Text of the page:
One potential avenue for the partnership might be an online health care dashboard that connects employees with the closest and best doctor specializing in whatever ailment they select from a drop-down menu. Perhaps the companies would strike deals to offer employee discounts with service providers like medical testing facilities.

“Each of those companies has extensive experience using transformative technology in their own businesses,” said John Sculley, the former chief executive of Apple who is now chairman of a health care start-up, RxAdvance. “I think it’s a great counterweight to what government leadership hasn’t done, which is to focus on how do we make this health care system sustainable.”

How Amazon Rattles Other Companies
The e-commerce giant’s actions – some big, like buying Whole Foods Markets; some smaller, like Amazon meal kits – have led to stock sell-offs for a wide range of businesses.

Erik Gordon, a professor at the University of Michigan’s Ross School of Business, predicted that the companies would attempt to modernize the cumbersome process of doctor appointments by making it more like booking a restaurant reservation on OpenTable, while eliminating the need to regularly fill out paper forms on clipboards.

“I think they will bring the customer-facing, patient-facing thing into your smartphone,” he said.

Amazon has long been mentioned by health care analysts and industry executives as a potential new player in the sector. While the company has remained quiet about its plans, some analysts noted that companies often use their own employees as a testing ground for future initiatives.

The entry of Amazon and its partners adds to the upheaval in an industry where much is changing, from government programs after the overhaul of the tax law to the uncertain future of the Affordable Care Act. All the while, medical costs have persistently been on the rise.

Nationwide, average premiums for family coverage for employees rose to $18,764 last year, an increase of 19 percent since 2012, according to the Kaiser Family Foundation. Workers are increasingly paying a greater share of those costs — they now pay 30 percent of the premium, in addition to high deductibles and growing co-payments.
“Our members’ balance sheets speak for themselves — health care is a growing cost at a time when other costs are either not rising or falling,” said Robert Andrews, chief executive of the Healthcare Transformation Alliance, a group of 46 companies, including Coca-Cola and American Express, that have banded together to lower health care costs.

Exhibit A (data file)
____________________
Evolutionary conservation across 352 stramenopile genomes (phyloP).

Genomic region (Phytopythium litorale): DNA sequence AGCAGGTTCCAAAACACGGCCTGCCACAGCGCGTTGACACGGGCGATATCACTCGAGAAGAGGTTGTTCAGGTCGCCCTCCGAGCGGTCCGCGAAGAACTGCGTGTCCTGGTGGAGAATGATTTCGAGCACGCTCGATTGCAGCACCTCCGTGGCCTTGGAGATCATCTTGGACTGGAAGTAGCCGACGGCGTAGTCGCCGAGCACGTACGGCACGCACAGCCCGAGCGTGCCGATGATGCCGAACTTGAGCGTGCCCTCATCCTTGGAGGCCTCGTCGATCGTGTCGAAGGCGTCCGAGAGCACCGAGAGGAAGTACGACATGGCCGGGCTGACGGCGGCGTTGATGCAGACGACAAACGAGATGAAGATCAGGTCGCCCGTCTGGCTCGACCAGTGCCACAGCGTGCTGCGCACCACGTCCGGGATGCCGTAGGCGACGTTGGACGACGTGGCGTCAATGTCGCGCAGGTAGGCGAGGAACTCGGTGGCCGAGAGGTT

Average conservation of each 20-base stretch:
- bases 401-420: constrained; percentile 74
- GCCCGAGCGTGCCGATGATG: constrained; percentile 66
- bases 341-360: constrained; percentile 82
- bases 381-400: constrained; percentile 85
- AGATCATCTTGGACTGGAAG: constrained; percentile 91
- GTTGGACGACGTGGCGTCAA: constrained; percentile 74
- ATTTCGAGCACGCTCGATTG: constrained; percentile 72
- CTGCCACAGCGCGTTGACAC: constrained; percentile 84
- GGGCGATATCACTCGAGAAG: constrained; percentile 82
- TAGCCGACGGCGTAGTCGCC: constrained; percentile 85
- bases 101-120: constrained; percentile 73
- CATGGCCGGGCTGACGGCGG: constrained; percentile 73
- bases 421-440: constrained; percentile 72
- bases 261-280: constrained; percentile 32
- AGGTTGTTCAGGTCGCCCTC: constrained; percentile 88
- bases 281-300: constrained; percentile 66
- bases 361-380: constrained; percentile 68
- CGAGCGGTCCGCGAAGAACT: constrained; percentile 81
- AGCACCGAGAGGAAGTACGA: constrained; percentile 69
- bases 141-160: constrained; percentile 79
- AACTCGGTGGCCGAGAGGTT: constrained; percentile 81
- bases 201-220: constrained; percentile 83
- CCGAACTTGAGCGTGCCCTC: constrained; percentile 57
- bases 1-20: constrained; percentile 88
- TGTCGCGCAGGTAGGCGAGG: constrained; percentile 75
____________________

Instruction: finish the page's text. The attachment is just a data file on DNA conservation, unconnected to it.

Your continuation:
Other major employers have also sought more direct control over their employees’ health care. Walmart contracted with groups like the Cleveland Clinic, Mayo and Geisinger, among others, to take care of employees who need organ transplants and heart and spine care. Caterpillar, the construction equipment manufacturer, sets its own rules for drug coverage, which it has said saves it millions of dollars per year, even though it still uses a pharmacy benefit manager to process its claims.

Suzanne Delbanco, the executive director for the Catalyst for Payment Reform, a nonprofit group that mainly represents employers, said controlling rising prices is especially hard in markets where a local hospital or medical group dominates. While some have tried to tackle the issue in different ways, like sending employees with heart conditions to a specific group, “it’s piecemeal,” she said.

She added, “There are so many opportunities to do this better.”

The issue is not solely a 21st-century concern: In 1915, Henry Ford became increasingly worried about the quality of health care available to his growing work force in Detroit, so he opened the Henry Ford Hospital. It is still in existence today.

Nick Wingfield reported from Seattle, Katie Thomas from Chicago and Reed Abelson from San Francisco. Michael J. de la Merced contributed reporting from London, and Emily Flitter from New York.

A version of this article appears in print on January 31, 2018, on Page A1 of the New York edition with the headline: 3 Giants Form Health Alliance, Rocking Insurers. Order Reprints| Today’s Paper|Subscribe